J. B. J. Fourier (1768–1830), applied mathematician and Egyptologist, was one of the great French scientists working at the time of Napoleon. Today, he is best remembered for the Fourier series method, which he invented for representation of any periodic function as a sum of discrete sinusoidal harmonics of its fundamental frequency. By extrapolation, his name is also attached to Fourier transforms or Fourier integrals, which allow almost any function to be represented in terms of an integral of sinusoidal functions over a continuous range of frequencies. Fourier methods have applications in almost every field of science and engineering. Since optics deals with wave phenomena, the use of Fourier series and transforms to analyze them has been particularly fruitful. For this reason, we shall devote this chapter to a discussion of the major points of Fourier theory, hoping to make the main ideas sufficiently clear in order to provide a ‘language’ in which many of the phenomena in the rest of the book can easily be discussed. More complete discussions, with greater mathematical rigour, can be found in many texts such as Brigham (1988), Walker (1988) and Prestini (2004).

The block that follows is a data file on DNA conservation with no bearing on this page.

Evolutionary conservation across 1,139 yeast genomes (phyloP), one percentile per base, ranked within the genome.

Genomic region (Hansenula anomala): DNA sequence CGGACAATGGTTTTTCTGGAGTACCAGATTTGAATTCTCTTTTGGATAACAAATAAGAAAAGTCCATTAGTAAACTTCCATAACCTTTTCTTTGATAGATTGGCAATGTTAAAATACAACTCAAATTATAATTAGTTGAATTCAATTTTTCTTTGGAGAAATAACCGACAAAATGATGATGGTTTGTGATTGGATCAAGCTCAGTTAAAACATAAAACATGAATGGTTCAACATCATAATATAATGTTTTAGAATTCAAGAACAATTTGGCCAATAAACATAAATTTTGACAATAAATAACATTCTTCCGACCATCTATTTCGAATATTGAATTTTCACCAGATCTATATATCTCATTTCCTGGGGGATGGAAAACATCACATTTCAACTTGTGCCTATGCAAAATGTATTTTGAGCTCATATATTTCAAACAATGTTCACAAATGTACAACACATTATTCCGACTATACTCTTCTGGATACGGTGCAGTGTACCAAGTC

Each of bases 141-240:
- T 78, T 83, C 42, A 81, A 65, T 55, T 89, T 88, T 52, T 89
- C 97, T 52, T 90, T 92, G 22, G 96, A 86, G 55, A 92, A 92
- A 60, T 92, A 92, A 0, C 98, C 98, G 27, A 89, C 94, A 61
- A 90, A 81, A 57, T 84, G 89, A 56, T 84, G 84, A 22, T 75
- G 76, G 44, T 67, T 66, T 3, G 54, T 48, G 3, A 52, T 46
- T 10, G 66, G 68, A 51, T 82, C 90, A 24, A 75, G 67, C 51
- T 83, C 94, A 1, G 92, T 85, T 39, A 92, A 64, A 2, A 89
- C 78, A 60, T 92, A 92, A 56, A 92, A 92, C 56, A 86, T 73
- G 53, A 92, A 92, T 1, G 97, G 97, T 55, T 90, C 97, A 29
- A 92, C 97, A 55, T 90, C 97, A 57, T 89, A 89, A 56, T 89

In this chapter we shall learn:
what is a Fourier series;
about real and complex representation of the Fourier coefficients, and how they are calculated;
how the Fourier coefficients are related to the symmetry of the function;
how to represent the coefficients as a discrete spectrum in reciprocal, or wave-vector, space;